I just announced the new Spring 5 modules in REST With Spring:

>> CHECK OUT THE COURSE

1. Introduction

In this quick tutorial, we’ll see how to upload a file from a servlet.

To achieve this, we’ll first see the vanilla Java EE solution with file upload capabilities provided by native @MultipartConfig annotation.

Then, we’ll go over the Apache Commons FileUpload library, for earlier versions of the Servlet API.

2. Using Java EE @MultipartConfig

Starting with version 6, Java EE has the ability to support multi-part uploads out of the box.

As such, it’s probably a default go-to when enriching a Java EE app with file upload support.

First, let’s add a form to our HTML file:

<form method="post" action="multiPartServlet" enctype="multipart/form-data">
    Choose a file: <input type="file" name="multiPartServlet" />
    <input type="submit" value="Upload" />
</form>

The form should be defined using the enctype=”multipart/form-data” attribute to signal a multipart upload.

Next, we’ll want to annotate our HttpServlet with the correct information using the @MultipartConfig annotation:

@MultipartConfig(fileSizeThreshold = 1024 * 1024,
  maxFileSize = 1024 * 1024 * 5, 
  maxRequestSize = 1024 * 1024 * 5 * 5)
public class MultipartServlet extends HttpServlet {
    //...
}

Then, let’s make sure that our default server upload folder is set:

String uploadPath = getServletContext().getRealPath("") + File.separator + UPLOAD_DIRECTORY;
File uploadDir = new File(uploadPath);
if (!uploadDir.exists()) uploadDir.mkdir();

Finally, we can easily retrieve our inbound File from the request using the getParts() method, and save it to the disk:

for (Part part : request.getParts()) {
    fileName = getFileName(part);
    part.write(uploadPath + File.separator + fileName);
}

Note that, in this example, we’re using a helper method getFileName():

private String getFileName(Part part) {
    for (String content : part.getHeader("content-disposition").split(";")) {
        if (content.trim().startsWith("filename"))
            return content.substring(content.indexOf("=") + 2, content.length() - 1);
        }
    return Constants.DEFAULT_FILENAME;
}

For Servlet 3.1. projects, we could alternatively use the Part.getSubmittedFileName() method:

fileName = part.getSubmittedFileName();

3. Using Apache Commons FileUpload

If we’re not on a Servlet 3.0 project, we can use the Apache Commons FileUpload library directly.

3.1. Setup

We’ll want to use the following pom.xml dependencies to get our example running:

<dependency> 
    <groupId>commons-fileupload</groupId>
    <artifactId>commons-fileupload</artifactId>
    <version>1.3.3</version>
</dependency>
<dependency>
    <groupId>commons-io</groupId>
    <artifactId>commons-io</artifactId>
    <version>2.6</version>
</dependency>

The most recent versions can be found with a quick search on Maven’s Central Repository: commons-fileupload and commons-io.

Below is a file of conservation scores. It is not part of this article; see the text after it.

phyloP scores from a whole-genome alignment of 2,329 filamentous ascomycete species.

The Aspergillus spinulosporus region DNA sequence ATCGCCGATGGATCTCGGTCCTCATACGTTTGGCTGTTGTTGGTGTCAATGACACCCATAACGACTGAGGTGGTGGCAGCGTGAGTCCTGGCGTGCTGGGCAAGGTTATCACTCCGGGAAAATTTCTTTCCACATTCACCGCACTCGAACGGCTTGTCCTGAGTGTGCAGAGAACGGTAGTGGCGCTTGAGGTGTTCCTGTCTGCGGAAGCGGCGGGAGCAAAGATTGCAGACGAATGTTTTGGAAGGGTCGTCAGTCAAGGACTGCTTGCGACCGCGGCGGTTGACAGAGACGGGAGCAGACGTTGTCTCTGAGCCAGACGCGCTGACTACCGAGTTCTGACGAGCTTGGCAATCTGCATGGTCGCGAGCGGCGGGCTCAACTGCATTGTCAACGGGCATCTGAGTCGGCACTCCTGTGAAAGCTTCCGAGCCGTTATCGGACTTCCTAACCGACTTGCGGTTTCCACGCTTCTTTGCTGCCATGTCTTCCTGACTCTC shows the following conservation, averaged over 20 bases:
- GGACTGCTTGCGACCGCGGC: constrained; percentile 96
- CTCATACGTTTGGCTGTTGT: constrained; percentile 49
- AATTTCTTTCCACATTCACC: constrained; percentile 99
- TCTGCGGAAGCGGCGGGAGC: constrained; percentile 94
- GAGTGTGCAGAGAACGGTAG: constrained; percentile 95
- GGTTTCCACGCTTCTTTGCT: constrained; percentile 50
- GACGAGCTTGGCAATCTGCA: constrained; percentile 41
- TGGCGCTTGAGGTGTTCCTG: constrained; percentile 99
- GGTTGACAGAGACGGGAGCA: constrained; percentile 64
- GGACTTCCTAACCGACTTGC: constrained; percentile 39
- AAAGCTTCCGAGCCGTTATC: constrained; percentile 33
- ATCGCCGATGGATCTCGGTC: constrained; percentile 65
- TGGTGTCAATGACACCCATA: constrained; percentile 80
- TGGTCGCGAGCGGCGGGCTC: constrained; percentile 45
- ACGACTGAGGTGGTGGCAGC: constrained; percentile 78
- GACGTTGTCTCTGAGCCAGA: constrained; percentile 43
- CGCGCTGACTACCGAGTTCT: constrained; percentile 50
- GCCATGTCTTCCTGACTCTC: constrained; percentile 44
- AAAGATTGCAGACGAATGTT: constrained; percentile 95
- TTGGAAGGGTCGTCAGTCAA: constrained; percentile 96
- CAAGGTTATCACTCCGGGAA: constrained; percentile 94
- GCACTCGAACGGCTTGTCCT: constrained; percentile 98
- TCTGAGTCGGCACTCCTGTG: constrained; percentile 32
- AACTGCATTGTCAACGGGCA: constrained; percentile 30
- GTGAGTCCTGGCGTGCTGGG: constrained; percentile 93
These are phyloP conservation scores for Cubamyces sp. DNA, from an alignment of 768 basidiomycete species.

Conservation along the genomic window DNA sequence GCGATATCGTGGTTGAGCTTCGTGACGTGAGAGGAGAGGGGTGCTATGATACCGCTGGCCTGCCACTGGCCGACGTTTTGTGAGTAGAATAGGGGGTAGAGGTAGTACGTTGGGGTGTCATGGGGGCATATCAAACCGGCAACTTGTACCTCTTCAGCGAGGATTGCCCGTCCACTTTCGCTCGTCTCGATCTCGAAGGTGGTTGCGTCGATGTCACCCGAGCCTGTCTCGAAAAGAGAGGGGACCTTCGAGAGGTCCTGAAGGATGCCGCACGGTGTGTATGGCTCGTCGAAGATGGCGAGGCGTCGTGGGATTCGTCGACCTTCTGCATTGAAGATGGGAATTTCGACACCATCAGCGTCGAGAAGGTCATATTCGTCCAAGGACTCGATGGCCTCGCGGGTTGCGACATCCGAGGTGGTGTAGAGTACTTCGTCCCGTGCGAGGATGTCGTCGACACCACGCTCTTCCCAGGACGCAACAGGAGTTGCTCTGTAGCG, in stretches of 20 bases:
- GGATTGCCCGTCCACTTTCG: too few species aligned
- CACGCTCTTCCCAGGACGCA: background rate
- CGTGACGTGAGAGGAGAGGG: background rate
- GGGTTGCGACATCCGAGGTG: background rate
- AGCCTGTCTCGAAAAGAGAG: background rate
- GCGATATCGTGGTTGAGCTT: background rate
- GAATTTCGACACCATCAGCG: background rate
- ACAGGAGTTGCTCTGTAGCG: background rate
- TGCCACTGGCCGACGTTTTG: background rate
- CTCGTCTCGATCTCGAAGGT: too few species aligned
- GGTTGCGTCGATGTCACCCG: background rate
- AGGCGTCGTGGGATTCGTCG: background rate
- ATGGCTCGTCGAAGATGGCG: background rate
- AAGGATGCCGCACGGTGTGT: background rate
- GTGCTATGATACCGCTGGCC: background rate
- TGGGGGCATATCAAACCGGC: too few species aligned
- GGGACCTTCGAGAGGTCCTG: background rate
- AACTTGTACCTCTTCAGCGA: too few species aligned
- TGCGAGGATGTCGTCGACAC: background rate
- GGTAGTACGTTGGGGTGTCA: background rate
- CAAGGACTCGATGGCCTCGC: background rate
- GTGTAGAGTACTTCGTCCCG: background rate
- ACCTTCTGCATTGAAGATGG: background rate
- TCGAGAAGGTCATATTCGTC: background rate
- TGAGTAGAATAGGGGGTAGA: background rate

3.2. Upload Servlet

The three main parts to incorporating Apache’s FileUpload library go as follows:

  • An upload form in a .jsp page.
  • Configuring your DiskFileItemFactory and ServletFileUpload object.
  • Processing the actual contents of a multipart file upload.

The upload form is the same as the one in the previous section.

Let’s move on to creating our Java EE servlet.

In our request processing method, we can wrap the incoming HttpRequest with a check to see if it’s a multi-part upload.

We’ll also specify what resources to allocate to the file upload temporarily (while being processed) on our DiskFileItemFactory.

Lastly, we’ll create a ServletFileUpload object which will represent the actual file itself. It will expose the contents of the multi-part upload for final persistence server side:

if (ServletFileUpload.isMultipartContent(request)) {

    DiskFileItemFactory factory = new DiskFileItemFactory();
    factory.setSizeThreshold(MEMORY_THRESHOLD);
    factory.setRepository(new File(System.getProperty("java.io.tmpdir")));

    ServletFileUpload upload = new ServletFileUpload(factory);
    upload.setFileSizeMax(MAX_FILE_SIZE);
    upload.setSizeMax(MAX_REQUEST_SIZE);
    String uploadPath = getServletContext().getRealPath("") 
      + File.separator + UPLOAD_DIRECTORY;
    File uploadDir = new File(uploadPath);
    if (!uploadDir.exists()) {
        uploadDir.mkdir();
    }
    //...
}

And, then we can extract those contents and write them to disk:

if (ServletFileUpload.isMultipartContent(request)) {
    //...
    List<FileItem> formItems = upload.parseRequest(request);
    if (formItems != null && formItems.size() > 0) {
        for (FileItem item : formItems) {
	    if (!item.isFormField()) {
	        String fileName = new File(item.getName()).getName();
	        String filePath = uploadPath + File.separator + fileName;
                File storeFile = new File(filePath);
                item.write(storeFile);
                request.setAttribute("message", "File "
                  + fileName + " has uploaded successfully!");
	    }
        }
    }
}

4. Running the Example

After we’ve compiled our project into a .war, we can drop it into our local Tomcat instance and start it up.

From there, we can bring up the main upload view where we’re presented with a form:

After successfully uploading our file, we should see the message:

Lastly, we can check the location specified in our servlet:

5. Conclusion

That’s it! We’ve learned how to provide multi-part file uploads using Java EE, as well as Apache’s Common FileUpload library!

Code snippets, as always, can be found over on GitHub.

I just announced the new Spring 5 modules in REST With Spring:

>> CHECK OUT THE LESSONS